Monday, 18 June 2012

The Shoemaker's Wife by Adriana Trigiani | Fated love

Ok, so I'm not overly fond of "love stories", but The Shoemaker's Wife is just such a different "boy meets girl" that I could not help but fall in love with it. Northern Italian Ciro and his brother are raised in a convent after their father dies and their mother takes ill. Further up the mountain lives Enza, a strong young girl who will do anything for her family of mother, father and six children. When tragic events lead to the first meeting between Enza and Ciro, it seems destined that the two are made for each other. However, soon after their meeting, Ciro sees something he should not have seen, and he is sent away to America. Back in Italy, Enza's family faces disaster after they are evicted from their rented home and their loyal horse dies. With poverty looming, Enza sees no other option but to try her luck in America and send money back to her family. But without knowing the wherabouts of the other, are Enza and Ciro's paths destined to cross in the land of the free? Or will the timing always be just off the mark?

The story is set in the early 1900s. Italy is struggling, and everyone who can raise the funds, leave for America in the hopes of creating a better tomorrow. This is a period of great social differences, and this affects the characters in different ways. Ciro is lucky and is taken in by a shoemaker, so he learns the trade and soon starts dreaming of his own venture. Enza is less lucky, working day and night sewing clothes, whilst being treated like a maid by her landlady. But Enza's friend Lauren is determined to get them out of the gutter and into the flashing lights of Manhattan, and together they start planning their "escape".

Throughout this, Enza and Ciro keep meeting, then missing each other. And when Ciro signs up to fight in the first world war after being misinformed that Enza has gone back to Italy, Enza refuses to keep her life on hold for him. Enza's life is changing for the better, and she is enjoying the good life. She has a boyfriend that spoils her, and surely that is better than the ever-changing Ciro with his many lady friends.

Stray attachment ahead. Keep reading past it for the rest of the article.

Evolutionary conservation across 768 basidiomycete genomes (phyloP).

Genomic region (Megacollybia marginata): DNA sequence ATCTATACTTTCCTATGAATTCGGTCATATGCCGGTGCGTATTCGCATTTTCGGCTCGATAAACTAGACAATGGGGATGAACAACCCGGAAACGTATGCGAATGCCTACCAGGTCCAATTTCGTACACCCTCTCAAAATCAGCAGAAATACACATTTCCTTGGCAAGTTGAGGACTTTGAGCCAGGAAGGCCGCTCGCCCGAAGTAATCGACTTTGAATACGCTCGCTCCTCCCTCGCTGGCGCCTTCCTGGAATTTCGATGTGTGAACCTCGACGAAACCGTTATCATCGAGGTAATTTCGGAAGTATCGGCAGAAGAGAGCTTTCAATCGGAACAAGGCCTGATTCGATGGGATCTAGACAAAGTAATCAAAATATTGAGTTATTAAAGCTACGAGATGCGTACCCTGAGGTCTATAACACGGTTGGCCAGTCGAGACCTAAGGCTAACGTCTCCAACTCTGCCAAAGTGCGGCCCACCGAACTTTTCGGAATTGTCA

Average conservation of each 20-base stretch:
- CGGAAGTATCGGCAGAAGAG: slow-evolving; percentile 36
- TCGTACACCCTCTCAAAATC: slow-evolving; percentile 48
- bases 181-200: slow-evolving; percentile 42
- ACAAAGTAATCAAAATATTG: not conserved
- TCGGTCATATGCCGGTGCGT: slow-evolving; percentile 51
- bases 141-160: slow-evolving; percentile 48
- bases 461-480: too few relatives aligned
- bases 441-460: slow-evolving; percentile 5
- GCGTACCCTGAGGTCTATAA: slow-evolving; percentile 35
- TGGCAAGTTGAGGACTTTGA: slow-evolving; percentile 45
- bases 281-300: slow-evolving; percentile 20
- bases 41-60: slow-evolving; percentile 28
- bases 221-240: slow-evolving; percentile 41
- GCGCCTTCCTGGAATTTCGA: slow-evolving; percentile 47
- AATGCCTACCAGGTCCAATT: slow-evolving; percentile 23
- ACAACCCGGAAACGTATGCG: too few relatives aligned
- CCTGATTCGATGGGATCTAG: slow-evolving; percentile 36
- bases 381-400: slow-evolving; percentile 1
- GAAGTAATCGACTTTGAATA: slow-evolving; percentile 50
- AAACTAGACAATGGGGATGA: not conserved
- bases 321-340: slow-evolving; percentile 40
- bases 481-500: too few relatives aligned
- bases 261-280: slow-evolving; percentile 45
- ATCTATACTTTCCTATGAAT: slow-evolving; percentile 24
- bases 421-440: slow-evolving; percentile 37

This is a book about love that transcends space and time. Our heroes are star-crossed lovers attempting to defy destiny. Two strong themes are the importance of friends and family, and these notions seem to drive the plot forward. For Ciro, a lot of his actions are focused in some way around his brother. Enza sacrifices everything for her family, but it is her friend Lauren that teaches her to also do things for herself.

The novel is an interesting exploration of Italian culture in America, as well as the immigrant experience. The characters face hardships as well as good times on their way through life. What I find interesting is that Trigiani refrains from glorifying her characters (too much), but rather paints them as vivid and lifelike as she can. In all, The Shoemaker's Wife is a beautiful story that brings you to a different time and place where you can hear the opera music and the sewing machines and smell the gnocchi.  

2 comments:

Netherland said...

Adriana Trigiani is one of my favorite authors so I was really excited to see that she has a new book out and I couldn't wait to get my hands on it. THE SHOEMAKER'S WIFE is unlike any book she's written before. It takes readers from the Italian Alps in 1905 to New York and the Metropolitan Opera ten years later and finally to Minnesota. The book is full of rich descriptions so it's easy to picture the world Enza and Ciro inhabit.

The characters on the pages come to life in Trigiani's capable hands. Enza is a strong, determined young woman who puts her family first and works hard for them. She's loyal and makes friends for life. She's a force to be reckoned with when she makes up her mind. Ciro is hard working too, but he plays hard as well. Handsome and charming, he's a ladies man, but he dreams of a bright future and is willing to make sacrifices.

Microsoft Downloads said...

Love this book. there are sections that are so clearly written that I can see and feel the emotions involved.